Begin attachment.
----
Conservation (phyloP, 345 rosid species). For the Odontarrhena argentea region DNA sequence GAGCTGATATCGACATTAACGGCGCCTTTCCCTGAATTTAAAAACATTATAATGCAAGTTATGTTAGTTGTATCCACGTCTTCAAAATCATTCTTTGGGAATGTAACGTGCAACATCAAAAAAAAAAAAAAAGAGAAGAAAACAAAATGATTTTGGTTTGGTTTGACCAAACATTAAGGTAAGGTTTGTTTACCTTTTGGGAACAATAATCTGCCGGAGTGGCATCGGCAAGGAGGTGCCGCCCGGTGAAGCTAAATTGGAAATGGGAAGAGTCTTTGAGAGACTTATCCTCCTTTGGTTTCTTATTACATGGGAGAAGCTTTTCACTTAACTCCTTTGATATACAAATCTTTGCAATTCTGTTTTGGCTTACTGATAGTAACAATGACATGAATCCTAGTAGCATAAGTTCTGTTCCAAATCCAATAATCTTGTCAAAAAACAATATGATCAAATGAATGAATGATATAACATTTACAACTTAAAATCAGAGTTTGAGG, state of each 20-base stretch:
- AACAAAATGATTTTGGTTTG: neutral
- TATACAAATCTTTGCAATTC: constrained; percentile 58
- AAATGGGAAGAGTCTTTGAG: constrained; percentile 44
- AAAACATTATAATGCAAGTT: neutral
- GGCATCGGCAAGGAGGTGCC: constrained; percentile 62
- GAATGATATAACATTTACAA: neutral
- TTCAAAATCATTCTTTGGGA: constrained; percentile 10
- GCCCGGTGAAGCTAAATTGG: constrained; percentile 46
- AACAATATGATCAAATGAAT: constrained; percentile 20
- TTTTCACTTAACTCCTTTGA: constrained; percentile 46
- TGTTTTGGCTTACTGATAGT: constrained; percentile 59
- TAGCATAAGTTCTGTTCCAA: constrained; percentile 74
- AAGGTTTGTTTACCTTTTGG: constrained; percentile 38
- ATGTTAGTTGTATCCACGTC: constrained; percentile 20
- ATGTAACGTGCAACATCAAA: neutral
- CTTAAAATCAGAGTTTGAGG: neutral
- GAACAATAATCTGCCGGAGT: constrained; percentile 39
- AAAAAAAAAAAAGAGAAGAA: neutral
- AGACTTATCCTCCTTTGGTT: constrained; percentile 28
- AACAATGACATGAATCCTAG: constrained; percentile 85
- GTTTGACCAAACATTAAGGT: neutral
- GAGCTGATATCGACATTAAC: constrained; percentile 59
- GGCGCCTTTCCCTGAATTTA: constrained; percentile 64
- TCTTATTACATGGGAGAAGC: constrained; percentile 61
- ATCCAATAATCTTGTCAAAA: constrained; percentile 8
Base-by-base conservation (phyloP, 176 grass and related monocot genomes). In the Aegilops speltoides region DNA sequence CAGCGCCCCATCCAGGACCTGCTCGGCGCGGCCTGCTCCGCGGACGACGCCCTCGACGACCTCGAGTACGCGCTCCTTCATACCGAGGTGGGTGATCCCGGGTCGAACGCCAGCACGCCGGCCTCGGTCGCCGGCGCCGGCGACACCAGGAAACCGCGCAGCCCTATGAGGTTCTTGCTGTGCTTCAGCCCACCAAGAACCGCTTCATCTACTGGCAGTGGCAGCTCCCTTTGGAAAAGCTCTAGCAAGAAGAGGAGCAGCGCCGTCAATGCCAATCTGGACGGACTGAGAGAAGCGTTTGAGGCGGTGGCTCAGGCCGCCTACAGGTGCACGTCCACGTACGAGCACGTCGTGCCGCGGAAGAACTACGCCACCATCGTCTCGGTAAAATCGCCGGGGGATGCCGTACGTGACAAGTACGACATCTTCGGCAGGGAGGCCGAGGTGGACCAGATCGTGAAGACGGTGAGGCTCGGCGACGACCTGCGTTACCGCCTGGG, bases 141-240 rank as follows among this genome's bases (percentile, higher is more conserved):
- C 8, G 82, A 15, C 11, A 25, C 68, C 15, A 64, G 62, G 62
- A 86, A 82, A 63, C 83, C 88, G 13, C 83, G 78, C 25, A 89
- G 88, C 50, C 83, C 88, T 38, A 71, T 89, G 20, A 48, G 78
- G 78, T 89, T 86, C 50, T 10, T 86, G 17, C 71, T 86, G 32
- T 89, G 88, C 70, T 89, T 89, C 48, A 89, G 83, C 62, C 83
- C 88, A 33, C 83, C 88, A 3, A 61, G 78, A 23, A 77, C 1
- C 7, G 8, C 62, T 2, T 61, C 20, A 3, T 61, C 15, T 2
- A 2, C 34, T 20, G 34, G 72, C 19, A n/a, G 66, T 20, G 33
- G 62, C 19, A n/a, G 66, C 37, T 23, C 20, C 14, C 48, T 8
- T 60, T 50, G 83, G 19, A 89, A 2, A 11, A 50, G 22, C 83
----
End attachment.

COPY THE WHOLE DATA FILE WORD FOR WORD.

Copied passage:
Conservation (phyloP, 345 rosid species). For the Odontarrhena argentea region DNA sequence GAGCTGATATCGACATTAACGGCGCCTTTCCCTGAATTTAAAAACATTATAATGCAAGTTATGTTAGTTGTATCCACGTCTTCAAAATCATTCTTTGGGAATGTAACGTGCAACATCAAAAAAAAAAAAAAAGAGAAGAAAACAAAATGATTTTGGTTTGGTTTGACCAAACATTAAGGTAAGGTTTGTTTACCTTTTGGGAACAATAATCTGCCGGAGTGGCATCGGCAAGGAGGTGCCGCCCGGTGAAGCTAAATTGGAAATGGGAAGAGTCTTTGAGAGACTTATCCTCCTTTGGTTTCTTATTACATGGGAGAAGCTTTTCACTTAACTCCTTTGATATACAAATCTTTGCAATTCTGTTTTGGCTTACTGATAGTAACAATGACATGAATCCTAGTAGCATAAGTTCTGTTCCAAATCCAATAATCTTGTCAAAAAACAATATGATCAAATGAATGAATGATATAACATTTACAACTTAAAATCAGAGTTTGAGG, state of each 20-base stretch:
- AACAAAATGATTTTGGTTTG: neutral
- TATACAAATCTTTGCAATTC: constrained; percentile 58
- AAATGGGAAGAGTCTTTGAG: constrained; percentile 44
- AAAACATTATAATGCAAGTT: neutral
- GGCATCGGCAAGGAGGTGCC: constrained; percentile 62
- GAATGATATAACATTTACAA: neutral
- TTCAAAATCATTCTTTGGGA: constrained; percentile 10
- GCCCGGTGAAGCTAAATTGG: constrained; percentile 46
- AACAATATGATCAAATGAAT: constrained; percentile 20
- TTTTCACTTAACTCCTTTGA: constrained; percentile 46
- TGTTTTGGCTTACTGATAGT: constrained; percentile 59
- TAGCATAAGTTCTGTTCCAA: constrained; percentile 74
- AAGGTTTGTTTACCTTTTGG: constrained; percentile 38
- ATGTTAGTTGTATCCACGTC: constrained; percentile 20
- ATGTAACGTGCAACATCAAA: neutral
- CTTAAAATCAGAGTTTGAGG: neutral
- GAACAATAATCTGCCGGAGT: constrained; percentile 39
- AAAAAAAAAAAAGAGAAGAA: neutral
- AGACTTATCCTCCTTTGGTT: constrained; percentile 28
- AACAATGACATGAATCCTAG: constrained; percentile 85
- GTTTGACCAAACATTAAGGT: neutral
- GAGCTGATATCGACATTAAC: constrained; percentile 59
- GGCGCCTTTCCCTGAATTTA: constrained; percentile 64
- TCTTATTACATGGGAGAAGC: constrained; percentile 61
- ATCCAATAATCTTGTCAAAA: constrained; percentile 8
Base-by-base conservation (phyloP, 176 grass and related monocot genomes). In the Aegilops speltoides region DNA sequence CAGCGCCCCATCCAGGACCTGCTCGGCGCGGCCTGCTCCGCGGACGACGCCCTCGACGACCTCGAGTACGCGCTCCTTCATACCGAGGTGGGTGATCCCGGGTCGAACGCCAGCACGCCGGCCTCGGTCGCCGGCGCCGGCGACACCAGGAAACCGCGCAGCCCTATGAGGTTCTTGCTGTGCTTCAGCCCACCAAGAACCGCTTCATCTACTGGCAGTGGCAGCTCCCTTTGGAAAAGCTCTAGCAAGAAGAGGAGCAGCGCCGTCAATGCCAATCTGGACGGACTGAGAGAAGCGTTTGAGGCGGTGGCTCAGGCCGCCTACAGGTGCACGTCCACGTACGAGCACGTCGTGCCGCGGAAGAACTACGCCACCATCGTCTCGGTAAAATCGCCGGGGGATGCCGTACGTGACAAGTACGACATCTTCGGCAGGGAGGCCGAGGTGGACCAGATCGTGAAGACGGTGAGGCTCGGCGACGACCTGCGTTACCGCCTGGG, bases 141-240 rank as follows among this genome's bases (percentile, higher is more conserved):
- C 8, G 82, A 15, C 11, A 25, C 68, C 15, A 64, G 62, G 62
- A 86, A 82, A 63, C 83, C 88, G 13, C 83, G 78, C 25, A 89
- G 88, C 50, C 83, C 88, T 38, A 71, T 89, G 20, A 48, G 78
- G 78, T 89, T 86, C 50, T 10, T 86, G 17, C 71, T 86, G 32
- T 89, G 88, C 70, T 89, T 89, C 48, A 89, G 83, C 62, C 83
- C 88, A 33, C 83, C 88, A 3, A 61, G 78, A 23, A 77, C 1
- C 7, G 8, C 62, T 2, T 61, C 20, A 3, T 61, C 15, T 2
- A 2, C 34, T 20, G 34, G 72, C 19, A n/a, G 66, T 20, G 33
- G 62, C 19, A n/a, G 66, C 37, T 23, C 20, C 14, C 48, T 8
- T 60, T 50, G 83, G 19, A 89, A 2, A 11, A 50, G 22, C 83